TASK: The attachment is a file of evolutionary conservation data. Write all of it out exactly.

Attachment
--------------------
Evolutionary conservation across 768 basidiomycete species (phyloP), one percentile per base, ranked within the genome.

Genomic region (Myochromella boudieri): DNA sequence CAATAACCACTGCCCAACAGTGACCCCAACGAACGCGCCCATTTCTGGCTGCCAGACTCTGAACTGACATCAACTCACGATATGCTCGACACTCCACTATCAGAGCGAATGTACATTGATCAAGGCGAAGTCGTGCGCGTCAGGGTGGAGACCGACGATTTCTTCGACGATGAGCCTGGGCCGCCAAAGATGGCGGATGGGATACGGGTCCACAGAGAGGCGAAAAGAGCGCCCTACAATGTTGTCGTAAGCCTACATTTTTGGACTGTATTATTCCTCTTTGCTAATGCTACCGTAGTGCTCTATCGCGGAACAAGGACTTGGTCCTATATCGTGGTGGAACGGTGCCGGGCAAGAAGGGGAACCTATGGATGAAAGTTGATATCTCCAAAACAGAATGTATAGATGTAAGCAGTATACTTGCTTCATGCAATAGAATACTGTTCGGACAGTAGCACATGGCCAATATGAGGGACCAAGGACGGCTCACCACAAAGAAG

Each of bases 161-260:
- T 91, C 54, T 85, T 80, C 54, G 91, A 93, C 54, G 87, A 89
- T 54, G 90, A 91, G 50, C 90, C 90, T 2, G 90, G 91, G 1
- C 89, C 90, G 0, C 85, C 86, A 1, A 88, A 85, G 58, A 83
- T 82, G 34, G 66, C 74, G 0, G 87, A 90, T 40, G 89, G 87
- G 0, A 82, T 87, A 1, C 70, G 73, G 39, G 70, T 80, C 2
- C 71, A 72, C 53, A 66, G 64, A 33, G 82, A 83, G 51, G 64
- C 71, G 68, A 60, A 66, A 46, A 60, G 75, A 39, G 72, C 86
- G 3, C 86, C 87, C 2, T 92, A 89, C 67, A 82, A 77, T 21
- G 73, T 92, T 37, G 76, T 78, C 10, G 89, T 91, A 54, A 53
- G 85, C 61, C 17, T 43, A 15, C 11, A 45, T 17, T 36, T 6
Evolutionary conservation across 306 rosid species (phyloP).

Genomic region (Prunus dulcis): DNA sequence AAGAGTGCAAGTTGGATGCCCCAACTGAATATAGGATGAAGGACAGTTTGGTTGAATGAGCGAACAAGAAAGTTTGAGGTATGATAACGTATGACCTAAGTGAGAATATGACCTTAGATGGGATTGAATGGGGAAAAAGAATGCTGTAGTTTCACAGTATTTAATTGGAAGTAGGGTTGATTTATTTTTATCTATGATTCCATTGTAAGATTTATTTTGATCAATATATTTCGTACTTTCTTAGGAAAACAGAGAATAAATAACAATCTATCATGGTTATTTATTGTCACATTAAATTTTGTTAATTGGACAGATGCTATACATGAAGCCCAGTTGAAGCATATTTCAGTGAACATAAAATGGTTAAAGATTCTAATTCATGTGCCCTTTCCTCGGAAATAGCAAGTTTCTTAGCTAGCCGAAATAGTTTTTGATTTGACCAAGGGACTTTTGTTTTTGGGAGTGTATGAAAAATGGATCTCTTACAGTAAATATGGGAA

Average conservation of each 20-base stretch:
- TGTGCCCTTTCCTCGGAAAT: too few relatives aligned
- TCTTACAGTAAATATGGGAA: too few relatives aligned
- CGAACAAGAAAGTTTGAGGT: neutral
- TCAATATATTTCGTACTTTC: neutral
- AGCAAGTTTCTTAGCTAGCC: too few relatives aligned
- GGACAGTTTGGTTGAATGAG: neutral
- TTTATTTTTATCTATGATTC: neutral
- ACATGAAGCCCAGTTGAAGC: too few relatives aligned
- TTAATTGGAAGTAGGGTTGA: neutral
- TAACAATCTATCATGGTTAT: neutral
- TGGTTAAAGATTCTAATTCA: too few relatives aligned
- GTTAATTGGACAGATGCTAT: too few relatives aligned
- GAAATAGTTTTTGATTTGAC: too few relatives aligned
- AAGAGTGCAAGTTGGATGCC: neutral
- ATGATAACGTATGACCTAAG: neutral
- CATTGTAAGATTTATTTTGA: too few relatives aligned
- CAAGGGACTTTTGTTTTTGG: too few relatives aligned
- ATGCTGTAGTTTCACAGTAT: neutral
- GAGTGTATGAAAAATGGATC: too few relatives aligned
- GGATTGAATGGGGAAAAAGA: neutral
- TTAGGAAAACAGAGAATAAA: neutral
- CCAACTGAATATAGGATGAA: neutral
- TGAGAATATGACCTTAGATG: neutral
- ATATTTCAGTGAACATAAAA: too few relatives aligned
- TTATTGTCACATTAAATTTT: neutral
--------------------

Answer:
Evolutionary conservation across 768 basidiomycete species (phyloP), one percentile per base, ranked within the genome.

Genomic region (Myochromella boudieri): DNA sequence CAATAACCACTGCCCAACAGTGACCCCAACGAACGCGCCCATTTCTGGCTGCCAGACTCTGAACTGACATCAACTCACGATATGCTCGACACTCCACTATCAGAGCGAATGTACATTGATCAAGGCGAAGTCGTGCGCGTCAGGGTGGAGACCGACGATTTCTTCGACGATGAGCCTGGGCCGCCAAAGATGGCGGATGGGATACGGGTCCACAGAGAGGCGAAAAGAGCGCCCTACAATGTTGTCGTAAGCCTACATTTTTGGACTGTATTATTCCTCTTTGCTAATGCTACCGTAGTGCTCTATCGCGGAACAAGGACTTGGTCCTATATCGTGGTGGAACGGTGCCGGGCAAGAAGGGGAACCTATGGATGAAAGTTGATATCTCCAAAACAGAATGTATAGATGTAAGCAGTATACTTGCTTCATGCAATAGAATACTGTTCGGACAGTAGCACATGGCCAATATGAGGGACCAAGGACGGCTCACCACAAAGAAG

Each of bases 161-260:
- T 91, C 54, T 85, T 80, C 54, G 91, A 93, C 54, G 87, A 89
- T 54, G 90, A 91, G 50, C 90, C 90, T 2, G 90, G 91, G 1
- C 89, C 90, G 0, C 85, C 86, A 1, A 88, A 85, G 58, A 83
- T 82, G 34, G 66, C 74, G 0, G 87, A 90, T 40, G 89, G 87
- G 0, A 82, T 87, A 1, C 70, G 73, G 39, G 70, T 80, C 2
- C 71, A 72, C 53, A 66, G 64, A 33, G 82, A 83, G 51, G 64
- C 71, G 68, A 60, A 66, A 46, A 60, G 75, A 39, G 72, C 86
- G 3, C 86, C 87, C 2, T 92, A 89, C 67, A 82, A 77, T 21
- G 73, T 92, T 37, G 76, T 78, C 10, G 89, T 91, A 54, A 53
- G 85, C 61, C 17, T 43, A 15, C 11, A 45, T 17, T 36, T 6
Evolutionary conservation across 306 rosid species (phyloP).

Genomic region (Prunus dulcis): DNA sequence AAGAGTGCAAGTTGGATGCCCCAACTGAATATAGGATGAAGGACAGTTTGGTTGAATGAGCGAACAAGAAAGTTTGAGGTATGATAACGTATGACCTAAGTGAGAATATGACCTTAGATGGGATTGAATGGGGAAAAAGAATGCTGTAGTTTCACAGTATTTAATTGGAAGTAGGGTTGATTTATTTTTATCTATGATTCCATTGTAAGATTTATTTTGATCAATATATTTCGTACTTTCTTAGGAAAACAGAGAATAAATAACAATCTATCATGGTTATTTATTGTCACATTAAATTTTGTTAATTGGACAGATGCTATACATGAAGCCCAGTTGAAGCATATTTCAGTGAACATAAAATGGTTAAAGATTCTAATTCATGTGCCCTTTCCTCGGAAATAGCAAGTTTCTTAGCTAGCCGAAATAGTTTTTGATTTGACCAAGGGACTTTTGTTTTTGGGAGTGTATGAAAAATGGATCTCTTACAGTAAATATGGGAA

Average conservation of each 20-base stretch:
- TGTGCCCTTTCCTCGGAAAT: too few relatives aligned
- TCTTACAGTAAATATGGGAA: too few relatives aligned
- CGAACAAGAAAGTTTGAGGT: neutral
- TCAATATATTTCGTACTTTC: neutral
- AGCAAGTTTCTTAGCTAGCC: too few relatives aligned
- GGACAGTTTGGTTGAATGAG: neutral
- TTTATTTTTATCTATGATTC: neutral
- ACATGAAGCCCAGTTGAAGC: too few relatives aligned
- TTAATTGGAAGTAGGGTTGA: neutral
- TAACAATCTATCATGGTTAT: neutral
- TGGTTAAAGATTCTAATTCA: too few relatives aligned
- GTTAATTGGACAGATGCTAT: too few relatives aligned
- GAAATAGTTTTTGATTTGAC: too few relatives aligned
- AAGAGTGCAAGTTGGATGCC: neutral
- ATGATAACGTATGACCTAAG: neutral
- CATTGTAAGATTTATTTTGA: too few relatives aligned
- CAAGGGACTTTTGTTTTTGG: too few relatives aligned
- ATGCTGTAGTTTCACAGTAT: neutral
- GAGTGTATGAAAAATGGATC: too few relatives aligned
- GGATTGAATGGGGAAAAAGA: neutral
- TTAGGAAAACAGAGAATAAA: neutral
- CCAACTGAATATAGGATGAA: neutral
- TGAGAATATGACCTTAGATG: neutral
- ATATTTCAGTGAACATAAAA: too few relatives aligned
- TTATTGTCACATTAAATTTT: neutral